Kevin had been fascinated by "pictures of old marquees or campy advertisements where babies were calling in to get tickets to see Baby," etc. and soon they went live with their trivia and treasure troves, a time machine of sorts added when they began to seek out their heroes who were in shows they had seen with fascinated fans' eyes—or wish they had. Caleb found ways to dig up the more elusive sheet music and rehearse with performers in between duties musical-directing a full production of one of the "under-appreciated" shows in the canon, Smile. And they've all been smiling ever since.

Caleb will sing in the March show, and Kevin often does an impressive turn in the shows, while Jen generally settles for regaling the crowd with fun facts and cute coincidences of history. "I'm proud of the formula we've found to create something entertaining where audience members also learn something," she remarks. "It's my absolute favorite thing when someone comes up to me after one of the concerts and says something like, 'Wow, Via Galactica! That reminds me of something that happened during Spider-Man previews!' or 'Don Scardino really was the Chad Kimball of the 1970s.' There's a thing that my friend Nick Blaemire and I spoke about that really got into my head about how we shape the series: 'There's no such thing as a bad musical. There are only musicals you love and musicals someone else loves.'" She also references the song from the musical [title of show] about the worth of being "Nine People's Favorite Thing" (instead of being the "ninth favorite thing" of many people). "And I really think that it's true. By showing people these great pieces of musicals that may not have been huge hits, we're hopefully changing their mindset about how they look at shows today. Maybe they hear Alli Mauzey sing 'Screw Loose' in the concert and think, 'There would've been something I loved about that show! I wish I'd seen Cry-Baby.'"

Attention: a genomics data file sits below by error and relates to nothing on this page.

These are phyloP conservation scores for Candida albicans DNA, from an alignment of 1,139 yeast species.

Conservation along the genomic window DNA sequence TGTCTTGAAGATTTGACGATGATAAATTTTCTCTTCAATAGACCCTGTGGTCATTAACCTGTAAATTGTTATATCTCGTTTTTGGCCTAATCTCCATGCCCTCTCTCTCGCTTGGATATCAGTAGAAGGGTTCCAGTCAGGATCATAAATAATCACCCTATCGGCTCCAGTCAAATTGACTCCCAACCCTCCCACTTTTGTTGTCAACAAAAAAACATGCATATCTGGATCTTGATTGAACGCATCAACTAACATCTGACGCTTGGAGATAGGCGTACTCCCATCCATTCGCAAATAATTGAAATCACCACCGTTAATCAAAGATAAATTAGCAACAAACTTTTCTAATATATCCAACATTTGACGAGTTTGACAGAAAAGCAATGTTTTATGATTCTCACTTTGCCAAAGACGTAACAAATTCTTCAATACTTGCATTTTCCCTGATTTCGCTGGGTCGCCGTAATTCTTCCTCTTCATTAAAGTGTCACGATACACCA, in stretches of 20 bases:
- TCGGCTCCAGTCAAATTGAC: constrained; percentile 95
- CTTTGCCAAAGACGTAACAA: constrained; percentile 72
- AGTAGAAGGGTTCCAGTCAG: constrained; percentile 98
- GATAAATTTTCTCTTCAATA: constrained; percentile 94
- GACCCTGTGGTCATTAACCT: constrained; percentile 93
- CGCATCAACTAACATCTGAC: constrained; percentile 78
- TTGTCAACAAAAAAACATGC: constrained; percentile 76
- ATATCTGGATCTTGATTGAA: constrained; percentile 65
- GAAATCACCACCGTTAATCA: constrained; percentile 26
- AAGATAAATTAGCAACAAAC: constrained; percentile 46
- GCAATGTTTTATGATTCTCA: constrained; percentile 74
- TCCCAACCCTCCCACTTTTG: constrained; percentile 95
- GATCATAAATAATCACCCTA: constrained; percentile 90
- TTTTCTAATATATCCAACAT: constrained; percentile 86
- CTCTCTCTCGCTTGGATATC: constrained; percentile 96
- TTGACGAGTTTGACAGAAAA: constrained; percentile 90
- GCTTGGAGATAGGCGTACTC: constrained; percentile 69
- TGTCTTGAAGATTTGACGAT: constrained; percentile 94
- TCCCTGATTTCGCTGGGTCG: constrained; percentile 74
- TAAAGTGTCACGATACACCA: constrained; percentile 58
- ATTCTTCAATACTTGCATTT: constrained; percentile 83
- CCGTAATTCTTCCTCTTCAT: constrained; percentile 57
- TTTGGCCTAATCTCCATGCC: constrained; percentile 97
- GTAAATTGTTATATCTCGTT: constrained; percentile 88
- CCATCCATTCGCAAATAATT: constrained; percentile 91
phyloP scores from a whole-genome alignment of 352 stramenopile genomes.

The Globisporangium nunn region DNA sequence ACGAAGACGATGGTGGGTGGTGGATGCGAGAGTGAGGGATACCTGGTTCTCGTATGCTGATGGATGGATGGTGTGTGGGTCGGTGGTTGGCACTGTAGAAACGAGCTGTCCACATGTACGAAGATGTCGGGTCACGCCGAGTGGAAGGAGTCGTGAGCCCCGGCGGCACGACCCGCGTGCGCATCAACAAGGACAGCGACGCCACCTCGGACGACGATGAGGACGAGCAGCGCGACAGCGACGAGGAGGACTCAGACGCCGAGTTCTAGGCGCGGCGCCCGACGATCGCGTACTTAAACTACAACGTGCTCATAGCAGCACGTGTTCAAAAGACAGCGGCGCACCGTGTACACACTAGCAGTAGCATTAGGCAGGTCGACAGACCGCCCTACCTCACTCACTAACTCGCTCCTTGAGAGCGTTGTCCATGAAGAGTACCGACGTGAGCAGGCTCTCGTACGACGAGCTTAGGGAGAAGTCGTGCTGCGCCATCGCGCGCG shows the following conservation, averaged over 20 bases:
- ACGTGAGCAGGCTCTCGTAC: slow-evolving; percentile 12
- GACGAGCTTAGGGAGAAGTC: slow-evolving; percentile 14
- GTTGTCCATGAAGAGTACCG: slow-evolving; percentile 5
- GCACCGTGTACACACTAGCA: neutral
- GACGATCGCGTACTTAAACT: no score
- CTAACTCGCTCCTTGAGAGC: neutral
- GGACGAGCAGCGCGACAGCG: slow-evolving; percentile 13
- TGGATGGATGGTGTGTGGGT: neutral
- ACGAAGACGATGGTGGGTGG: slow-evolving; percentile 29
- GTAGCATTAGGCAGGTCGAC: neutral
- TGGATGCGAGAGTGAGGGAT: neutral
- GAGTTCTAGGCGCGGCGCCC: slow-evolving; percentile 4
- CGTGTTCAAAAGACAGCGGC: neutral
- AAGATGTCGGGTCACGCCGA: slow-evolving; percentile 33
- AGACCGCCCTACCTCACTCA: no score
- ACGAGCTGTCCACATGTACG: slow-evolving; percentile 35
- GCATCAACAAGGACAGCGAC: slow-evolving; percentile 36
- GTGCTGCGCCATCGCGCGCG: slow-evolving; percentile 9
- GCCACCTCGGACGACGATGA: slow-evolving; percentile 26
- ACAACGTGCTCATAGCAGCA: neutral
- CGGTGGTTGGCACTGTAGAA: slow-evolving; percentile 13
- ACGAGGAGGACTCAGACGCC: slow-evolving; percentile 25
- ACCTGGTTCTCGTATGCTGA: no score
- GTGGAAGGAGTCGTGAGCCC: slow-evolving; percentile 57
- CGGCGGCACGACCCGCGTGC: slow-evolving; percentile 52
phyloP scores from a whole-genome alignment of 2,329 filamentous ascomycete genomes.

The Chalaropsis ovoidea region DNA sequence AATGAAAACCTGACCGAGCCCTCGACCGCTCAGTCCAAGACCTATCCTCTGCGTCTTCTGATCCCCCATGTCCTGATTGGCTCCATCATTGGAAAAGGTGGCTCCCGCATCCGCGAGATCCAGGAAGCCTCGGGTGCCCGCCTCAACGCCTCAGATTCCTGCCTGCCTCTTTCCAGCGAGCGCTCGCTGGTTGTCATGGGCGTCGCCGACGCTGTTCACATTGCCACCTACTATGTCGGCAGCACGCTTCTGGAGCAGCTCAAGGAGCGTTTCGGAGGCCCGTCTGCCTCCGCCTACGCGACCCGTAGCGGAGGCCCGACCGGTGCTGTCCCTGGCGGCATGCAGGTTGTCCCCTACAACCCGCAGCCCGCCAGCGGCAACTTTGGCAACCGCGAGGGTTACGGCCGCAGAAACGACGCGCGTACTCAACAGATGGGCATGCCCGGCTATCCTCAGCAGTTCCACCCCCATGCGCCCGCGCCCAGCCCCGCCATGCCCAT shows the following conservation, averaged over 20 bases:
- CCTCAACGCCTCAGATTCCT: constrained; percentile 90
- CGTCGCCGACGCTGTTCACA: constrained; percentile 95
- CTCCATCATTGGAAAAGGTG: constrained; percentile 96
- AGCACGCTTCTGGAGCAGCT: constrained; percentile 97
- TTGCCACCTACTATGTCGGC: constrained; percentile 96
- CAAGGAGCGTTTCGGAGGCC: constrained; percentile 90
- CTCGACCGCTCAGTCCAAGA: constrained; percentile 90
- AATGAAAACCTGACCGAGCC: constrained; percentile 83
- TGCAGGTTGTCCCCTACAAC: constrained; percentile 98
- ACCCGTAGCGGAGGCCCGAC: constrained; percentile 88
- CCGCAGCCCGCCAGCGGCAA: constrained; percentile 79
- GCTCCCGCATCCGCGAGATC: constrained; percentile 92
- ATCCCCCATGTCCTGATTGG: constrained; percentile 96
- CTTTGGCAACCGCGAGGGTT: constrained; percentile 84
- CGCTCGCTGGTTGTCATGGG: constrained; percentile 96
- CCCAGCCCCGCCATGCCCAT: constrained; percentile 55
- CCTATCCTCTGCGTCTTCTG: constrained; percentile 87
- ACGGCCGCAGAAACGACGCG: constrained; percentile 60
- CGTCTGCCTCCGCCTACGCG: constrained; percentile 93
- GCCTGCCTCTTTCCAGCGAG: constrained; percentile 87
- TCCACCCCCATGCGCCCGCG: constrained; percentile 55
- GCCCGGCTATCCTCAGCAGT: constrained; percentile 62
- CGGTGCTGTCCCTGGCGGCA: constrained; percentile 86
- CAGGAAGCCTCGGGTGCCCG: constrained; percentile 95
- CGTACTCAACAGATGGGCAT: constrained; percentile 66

Although some may enjoy snarkily snickering at Broadway post-mortems, and be dismissive about the also-rans and just focus on the long-runs, Kevin emphasizes that, "It's easy to be negative. Why not celebrate them?" And the stories they hear from those who were around the rehearsal process, the trying out-of-town try-outs and changes and personality clashes are eye-openers. Looking back on some of the sagas recounted, he slyly adds, "The weirdest/most amazing ones tend to involve drugs and the 1970s. What a magical time it must have been to be on 'the Broadway'!" He says the first concert jogged his parents' memories of shows they'd seen. "The one that they never forget is seeing Let My People Come at the Village Gate, and reluctantly having to shake hands with the nude actors as they left the theatre." For Caleb, a couple of the many anecdotes jump to mind. In preparing "Playground of the Planets" from The Little Prince and the Aviator, there was uncertainty about how part of the song went. He remembers, the day of the concert, huddling with Anthony Rapp, who managed to fill him in on the words he'd sung as a child 30 years earlier. Caleb relates, "in our 7th edition, in which we featured Legs Diamond, Randy Graff called out from the audience in the middle of the segment and told us that the director of Legs Diamond was in the audience. I think Jen's heart stopped for several seconds." She's had many a heart-stopping moment, a theatre-lover re-living favorite performances live, years later: "I've gotten to sit on stage and watch from three feet away as Mary Testa belted out "Set Those Sails" from In Trousers, a song that I wore my boombox out listening to in the 1990s. To get to share moments like that with the performers, my cohorts, the audience, and a world of kids in their bedrooms watching on YouTube: that's unbelievable."